I have days when I question my chosen career path. I’m sure most of us do. There are times when I wonder why I decided to pursue journalism-when getting the story is so stressful, finding sources is so aggravating, or solving a coverage problem is so difficult that I want to quit. (I’ll just become a teacher, I think, and then I shudder at having to grade tons of paperwork.)
Luckily, there are other days that reinvigorate my love for the industry. I have had many moments when I have had to stop everything just to take in the good work journalists do for our society and how I have become a part of that revolution. This past Friday was one of those days.
I traveled with my partner-in-crime, Web Editor Kaitlin, into New York City for a student newspaper workshop at The New York Times. Not only were we surrounded by geeky writers and editors like ourselves, but we were treated to a full day of presentations on the industry and activities to help us become better at what we do. Against a backdrop of arguably the oldest, most popular newspaper in the nation, Kaitlin and I were fangirl-ing pretty hard.
Coming back from the workshop fresh-faced, you can imagine I was stopped in my tracks come Monday, when I heard the tragic news of the Boston Marathon bombings. How can such a terrible event not make you question the morality of humanity?
As I turned on the evening broadcasts, checked my social media feeds, and scanned the online news, however, I saw courageous reporters track the story throughout the night, steadfast anchors stay on air continuously to give viewers the latest updates and read the many tweets and posts of support and help from the journalism community, and I once again found pride in being a reporter. Despite the difficulty of covering such a disaster, there is no better time to be a journalist; we do our best work under pressure and when we are motivated to deliver the most accurate help to people in need.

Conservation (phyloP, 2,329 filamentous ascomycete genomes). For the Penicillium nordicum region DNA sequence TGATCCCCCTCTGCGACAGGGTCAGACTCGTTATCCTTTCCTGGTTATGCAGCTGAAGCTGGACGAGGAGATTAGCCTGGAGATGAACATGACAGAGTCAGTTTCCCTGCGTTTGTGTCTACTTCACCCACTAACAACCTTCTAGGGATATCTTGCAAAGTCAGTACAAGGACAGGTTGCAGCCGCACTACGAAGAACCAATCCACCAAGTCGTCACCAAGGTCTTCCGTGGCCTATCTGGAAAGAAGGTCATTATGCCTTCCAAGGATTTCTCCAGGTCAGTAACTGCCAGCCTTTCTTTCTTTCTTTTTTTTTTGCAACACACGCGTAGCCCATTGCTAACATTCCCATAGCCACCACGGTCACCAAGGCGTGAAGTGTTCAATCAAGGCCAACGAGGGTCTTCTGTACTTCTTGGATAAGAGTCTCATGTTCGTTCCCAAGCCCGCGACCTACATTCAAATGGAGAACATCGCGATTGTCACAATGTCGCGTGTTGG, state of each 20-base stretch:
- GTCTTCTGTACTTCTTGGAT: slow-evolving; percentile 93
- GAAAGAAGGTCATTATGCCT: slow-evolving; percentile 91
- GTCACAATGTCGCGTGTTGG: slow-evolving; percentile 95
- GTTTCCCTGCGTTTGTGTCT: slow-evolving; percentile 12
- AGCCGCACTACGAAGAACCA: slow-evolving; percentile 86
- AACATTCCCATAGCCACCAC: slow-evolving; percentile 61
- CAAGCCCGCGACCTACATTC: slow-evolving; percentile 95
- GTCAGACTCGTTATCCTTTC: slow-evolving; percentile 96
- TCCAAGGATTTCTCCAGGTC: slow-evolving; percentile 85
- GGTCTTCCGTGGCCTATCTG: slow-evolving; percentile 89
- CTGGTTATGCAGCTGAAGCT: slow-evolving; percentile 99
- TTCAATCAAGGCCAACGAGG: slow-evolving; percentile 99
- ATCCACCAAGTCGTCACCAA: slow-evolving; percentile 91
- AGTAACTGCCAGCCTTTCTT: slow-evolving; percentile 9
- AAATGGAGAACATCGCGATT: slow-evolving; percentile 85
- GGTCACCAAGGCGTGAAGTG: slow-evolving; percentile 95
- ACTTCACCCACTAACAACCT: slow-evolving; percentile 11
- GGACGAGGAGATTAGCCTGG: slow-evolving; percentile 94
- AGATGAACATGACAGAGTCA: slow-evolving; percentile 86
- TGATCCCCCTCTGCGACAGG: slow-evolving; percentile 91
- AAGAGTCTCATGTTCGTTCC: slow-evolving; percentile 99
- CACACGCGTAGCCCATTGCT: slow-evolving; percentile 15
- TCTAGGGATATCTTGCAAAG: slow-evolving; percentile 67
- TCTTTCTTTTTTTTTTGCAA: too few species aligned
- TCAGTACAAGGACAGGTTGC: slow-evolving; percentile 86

In the aftermath of the bombings, I was also proud to be a Ramapo student. It wasn’t just members of the media that were doing good things in a time of crisis, but my peers were, too. Walking around the campus after class, I watched students taking time out of their busy days to stop and watch the news, educating themselves about what had happened. I heard people calling their friends and family members, breaking the news and sharing in mourning. I saw message after message of love and support and hope on Facebook and Twitter and Instagram and Tumblr, spreading positivity and shedding light on a dark day.
I am a reporter, I am a Ramapo student and I have never been prouder to be both.
That’s all the news for now-Nicole